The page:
Kage Baker bewailed the necessity of re-charging one’s batteries as one grew older. She felt it was vastly unfair – as one grew older and wiser and more adept at finding the fun things to do, one also grew more perpetually tired and in need of rest. She considered it a very poor energy plan.
In our 20’s, and even into our 30’s, we could go through a weekend of working a Renaissance Faire – which ran from Friday afternoon to Sunday night, often without sleep – and still report for work on Monday. With access to an efficient water heater, we could go straight from one to the other with never a pause – as long as we had time to shower and change into more normal clothes. And we did.
Alas, such fortitude does not last! When our schedules added in Cons between Faires, it got increasingly difficult to keep up with ourselves. Kage happily gave up her day job eventually, because it was easier to make her bread by writing – including simple logistics like, “How far do I have to go to fall into a bed?” and “I can stay here and write while wearing pajamas, or I can get tarted up and go to the office: for the same amount of money.” The logical course was, of course, to stay home and write. It was easier to survive, too.
I am now years older than Kage ever was. (An idea that makes my head feel like it’s imploding.) I am at that awkward age where you’re trying to figure out how to balance the capabilities of your crumbling body with the needs of your ever-busier mind. And it seems that my mind is running on a straight eight with double carburetors, while my body has regressed to a 1-stroke lawnmower engine. And is seriously considering a downgrade to AAA batteries.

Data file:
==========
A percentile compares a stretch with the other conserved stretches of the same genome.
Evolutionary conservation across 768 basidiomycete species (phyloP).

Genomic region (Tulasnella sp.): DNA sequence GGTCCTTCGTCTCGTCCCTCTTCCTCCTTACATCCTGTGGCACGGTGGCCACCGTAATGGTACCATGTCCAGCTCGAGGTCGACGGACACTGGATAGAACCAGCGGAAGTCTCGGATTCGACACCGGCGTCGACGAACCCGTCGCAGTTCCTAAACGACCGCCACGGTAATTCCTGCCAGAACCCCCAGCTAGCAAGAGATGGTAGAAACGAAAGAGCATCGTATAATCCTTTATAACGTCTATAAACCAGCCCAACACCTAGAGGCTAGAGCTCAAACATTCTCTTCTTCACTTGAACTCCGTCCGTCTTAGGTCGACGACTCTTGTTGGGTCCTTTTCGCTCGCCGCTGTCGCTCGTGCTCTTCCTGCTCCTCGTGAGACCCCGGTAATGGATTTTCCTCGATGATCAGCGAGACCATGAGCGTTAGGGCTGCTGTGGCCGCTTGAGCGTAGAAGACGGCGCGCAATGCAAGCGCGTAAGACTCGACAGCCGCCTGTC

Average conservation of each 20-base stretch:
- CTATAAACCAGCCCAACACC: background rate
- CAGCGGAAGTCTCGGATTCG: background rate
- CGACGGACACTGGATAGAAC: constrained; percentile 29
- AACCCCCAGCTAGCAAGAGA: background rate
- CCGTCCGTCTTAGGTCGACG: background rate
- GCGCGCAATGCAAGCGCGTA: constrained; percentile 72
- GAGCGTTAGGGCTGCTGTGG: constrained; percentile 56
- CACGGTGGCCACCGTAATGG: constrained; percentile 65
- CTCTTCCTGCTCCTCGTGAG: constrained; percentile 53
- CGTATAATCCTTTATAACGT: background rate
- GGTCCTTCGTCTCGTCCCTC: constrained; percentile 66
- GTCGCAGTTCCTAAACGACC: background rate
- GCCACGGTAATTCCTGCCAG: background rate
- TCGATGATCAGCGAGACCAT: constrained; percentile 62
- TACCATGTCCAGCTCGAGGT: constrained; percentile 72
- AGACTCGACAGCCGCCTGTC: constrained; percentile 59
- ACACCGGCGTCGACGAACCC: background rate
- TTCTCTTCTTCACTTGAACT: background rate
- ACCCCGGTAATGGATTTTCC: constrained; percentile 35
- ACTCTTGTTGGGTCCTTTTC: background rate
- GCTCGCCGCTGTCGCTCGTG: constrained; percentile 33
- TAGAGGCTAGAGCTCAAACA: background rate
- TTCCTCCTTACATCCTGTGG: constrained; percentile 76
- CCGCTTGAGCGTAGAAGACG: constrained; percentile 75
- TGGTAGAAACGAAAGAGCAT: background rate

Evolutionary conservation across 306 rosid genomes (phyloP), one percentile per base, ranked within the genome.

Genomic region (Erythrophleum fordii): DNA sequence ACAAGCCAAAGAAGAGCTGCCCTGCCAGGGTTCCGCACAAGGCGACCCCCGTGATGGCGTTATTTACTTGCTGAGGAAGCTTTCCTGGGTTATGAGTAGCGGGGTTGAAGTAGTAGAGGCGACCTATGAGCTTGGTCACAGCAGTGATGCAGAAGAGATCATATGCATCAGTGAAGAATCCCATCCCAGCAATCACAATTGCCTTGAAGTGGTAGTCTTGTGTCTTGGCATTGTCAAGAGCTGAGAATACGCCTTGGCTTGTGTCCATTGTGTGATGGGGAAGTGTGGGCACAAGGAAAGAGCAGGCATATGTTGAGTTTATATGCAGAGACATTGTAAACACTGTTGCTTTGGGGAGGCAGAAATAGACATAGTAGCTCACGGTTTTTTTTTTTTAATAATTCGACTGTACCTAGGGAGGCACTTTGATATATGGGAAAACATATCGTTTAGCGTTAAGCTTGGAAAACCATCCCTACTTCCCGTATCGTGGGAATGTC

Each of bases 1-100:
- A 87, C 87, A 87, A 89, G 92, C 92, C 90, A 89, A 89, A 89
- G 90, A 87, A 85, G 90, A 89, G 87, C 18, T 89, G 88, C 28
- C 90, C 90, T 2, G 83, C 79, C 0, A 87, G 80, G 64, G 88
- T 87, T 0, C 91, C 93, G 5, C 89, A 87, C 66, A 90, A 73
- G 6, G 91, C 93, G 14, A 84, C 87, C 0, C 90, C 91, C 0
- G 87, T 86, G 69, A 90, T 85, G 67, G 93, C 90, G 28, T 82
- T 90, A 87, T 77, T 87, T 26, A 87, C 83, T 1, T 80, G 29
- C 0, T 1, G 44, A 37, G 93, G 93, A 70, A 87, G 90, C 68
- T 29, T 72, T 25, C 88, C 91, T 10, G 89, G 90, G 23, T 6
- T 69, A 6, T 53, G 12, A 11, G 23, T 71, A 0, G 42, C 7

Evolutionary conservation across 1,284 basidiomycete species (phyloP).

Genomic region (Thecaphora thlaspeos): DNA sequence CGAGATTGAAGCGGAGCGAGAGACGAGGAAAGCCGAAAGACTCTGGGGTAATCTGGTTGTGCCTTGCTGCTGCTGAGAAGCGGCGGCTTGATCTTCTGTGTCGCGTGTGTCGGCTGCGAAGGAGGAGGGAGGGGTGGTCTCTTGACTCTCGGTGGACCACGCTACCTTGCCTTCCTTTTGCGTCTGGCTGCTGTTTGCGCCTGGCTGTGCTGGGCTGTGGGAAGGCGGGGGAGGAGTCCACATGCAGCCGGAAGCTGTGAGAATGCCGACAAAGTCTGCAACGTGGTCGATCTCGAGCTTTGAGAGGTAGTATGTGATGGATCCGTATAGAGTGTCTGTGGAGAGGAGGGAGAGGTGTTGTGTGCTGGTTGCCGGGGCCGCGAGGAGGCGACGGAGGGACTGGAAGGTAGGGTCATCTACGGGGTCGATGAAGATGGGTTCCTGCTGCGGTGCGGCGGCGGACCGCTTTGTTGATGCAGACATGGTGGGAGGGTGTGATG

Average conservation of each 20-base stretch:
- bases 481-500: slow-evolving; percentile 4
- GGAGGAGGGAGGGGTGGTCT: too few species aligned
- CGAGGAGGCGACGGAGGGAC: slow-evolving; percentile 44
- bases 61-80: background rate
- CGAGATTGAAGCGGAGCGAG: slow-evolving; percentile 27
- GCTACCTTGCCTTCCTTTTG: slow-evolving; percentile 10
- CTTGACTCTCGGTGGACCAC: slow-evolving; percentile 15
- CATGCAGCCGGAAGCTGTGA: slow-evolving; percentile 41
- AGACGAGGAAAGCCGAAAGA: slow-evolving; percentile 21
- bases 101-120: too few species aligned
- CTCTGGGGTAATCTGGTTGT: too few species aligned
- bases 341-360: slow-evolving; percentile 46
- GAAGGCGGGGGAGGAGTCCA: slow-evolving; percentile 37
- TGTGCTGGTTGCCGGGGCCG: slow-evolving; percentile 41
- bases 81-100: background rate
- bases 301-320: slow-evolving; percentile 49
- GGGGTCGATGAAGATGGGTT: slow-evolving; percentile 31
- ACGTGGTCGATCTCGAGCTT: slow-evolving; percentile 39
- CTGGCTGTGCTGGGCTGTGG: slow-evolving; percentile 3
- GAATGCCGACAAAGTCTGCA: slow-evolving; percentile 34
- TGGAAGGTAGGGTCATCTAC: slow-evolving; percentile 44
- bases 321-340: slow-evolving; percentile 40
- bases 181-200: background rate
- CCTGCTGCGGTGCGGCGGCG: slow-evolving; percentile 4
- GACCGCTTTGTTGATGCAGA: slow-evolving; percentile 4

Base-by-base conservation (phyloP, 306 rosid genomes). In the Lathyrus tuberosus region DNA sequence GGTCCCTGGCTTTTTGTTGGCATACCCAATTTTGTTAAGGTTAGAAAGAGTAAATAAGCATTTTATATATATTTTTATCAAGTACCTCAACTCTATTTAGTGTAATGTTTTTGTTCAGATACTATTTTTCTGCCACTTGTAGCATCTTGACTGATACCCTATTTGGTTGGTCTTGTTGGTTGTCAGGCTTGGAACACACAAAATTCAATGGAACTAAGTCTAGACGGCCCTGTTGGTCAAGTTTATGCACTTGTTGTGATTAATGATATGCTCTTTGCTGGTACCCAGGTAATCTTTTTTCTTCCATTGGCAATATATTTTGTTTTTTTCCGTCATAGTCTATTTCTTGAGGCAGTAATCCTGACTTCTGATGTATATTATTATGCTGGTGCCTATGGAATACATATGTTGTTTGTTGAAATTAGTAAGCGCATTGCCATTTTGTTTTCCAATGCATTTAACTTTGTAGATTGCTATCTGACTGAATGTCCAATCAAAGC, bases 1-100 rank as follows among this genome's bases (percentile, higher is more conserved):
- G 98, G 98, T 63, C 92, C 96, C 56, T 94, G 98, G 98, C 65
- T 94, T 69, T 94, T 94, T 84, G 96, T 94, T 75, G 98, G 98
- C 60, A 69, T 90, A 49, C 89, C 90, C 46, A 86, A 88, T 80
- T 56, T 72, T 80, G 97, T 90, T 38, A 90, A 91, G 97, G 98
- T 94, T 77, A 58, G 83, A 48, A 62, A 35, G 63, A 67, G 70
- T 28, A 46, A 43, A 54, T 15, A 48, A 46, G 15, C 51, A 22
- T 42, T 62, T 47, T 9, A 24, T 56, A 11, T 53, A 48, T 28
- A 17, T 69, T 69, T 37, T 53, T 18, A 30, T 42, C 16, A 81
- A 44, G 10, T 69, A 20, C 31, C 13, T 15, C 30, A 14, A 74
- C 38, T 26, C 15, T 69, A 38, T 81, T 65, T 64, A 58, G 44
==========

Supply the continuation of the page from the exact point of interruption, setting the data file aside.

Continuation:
My weekend at at BayCon was a delight. My drive home Monday was also a delight, at least until I hit Buttonwillow. That’s where the traffic to Los Angeles began to clot like stale blood, reducing my swift run homeward to a deathly crawl for the last 88 miles. At the crest of the Grapevine, the road was being intermittently obscured by walls of dust and ash blowing off the most recent brush fire. And I returned to a Los Angeles Basin flirting with triple digit heat.
On Tuesday, my stalwart PT Cruiser abruptly decided it no longer would use a Reverse gear. I drive an old-fashioned stick tranny, and there is no confusion or doubt when you lose a gear on one of those: the shift just does not go. I had to call several places before I found one with a mechanic who even knew how to work on a manual. On the way in to the shop, my rear view mirror fell off the windshield. And so far, I am looking at over a grand to get it repaired – which is not a problem, and I can do it, but it does mean some fanciful plans for later in the month will have to be scrapped …
And it’s too hot. Too hot in the day for me to venture out except at early morn or in the gloaming; too hot at night to sleep deeply. So my energies are re-charging even more slowly than usual.
And we’re on fire, of course. The Powerhouse Fire up near Castaic has consumed 20,000 + acres; when the wind is right, the smoke plumes east right into the Basin, and the evenings look like an October with busy chimneys. Smaller fires break out every few hours beside the freeways, and are all (so far) duly stamped out. But it does indicate that Angelinos have once more given in to the short term memory loss that leads them to throw cigarette butts out their car windows …
At least the humidity is high: 58% where I am right now. It makes for misery here at my computer, but it helps the lads and lasses out in Castaic. There is even a chance of drizzle the next few days – which is insane and unnatural, but if it helps with the fires, I’ll be glad to sweat.
What this all means, Dear Readers, is that – aside from this peevish litany of petty woes – I’ve accomplished squat the last few days. Though I did read World War Z finally, and tried out all the new flavours of Magnum ice cream bars. The new Golden ones are especially nice … I’m too tired and hot and cranky to write. Hell, I’m almost to tired and cranky to read, which may just mean the End Times are upon us.
Who knows? I may be keeping the space-time continuum from unravelling by clinging to this blog – and you are all helping by reading it. Be stalwart, Brave Hearts!
The fate of the Universe may be in our hands. Our tired, sweaty, ice-cream-sticky hands …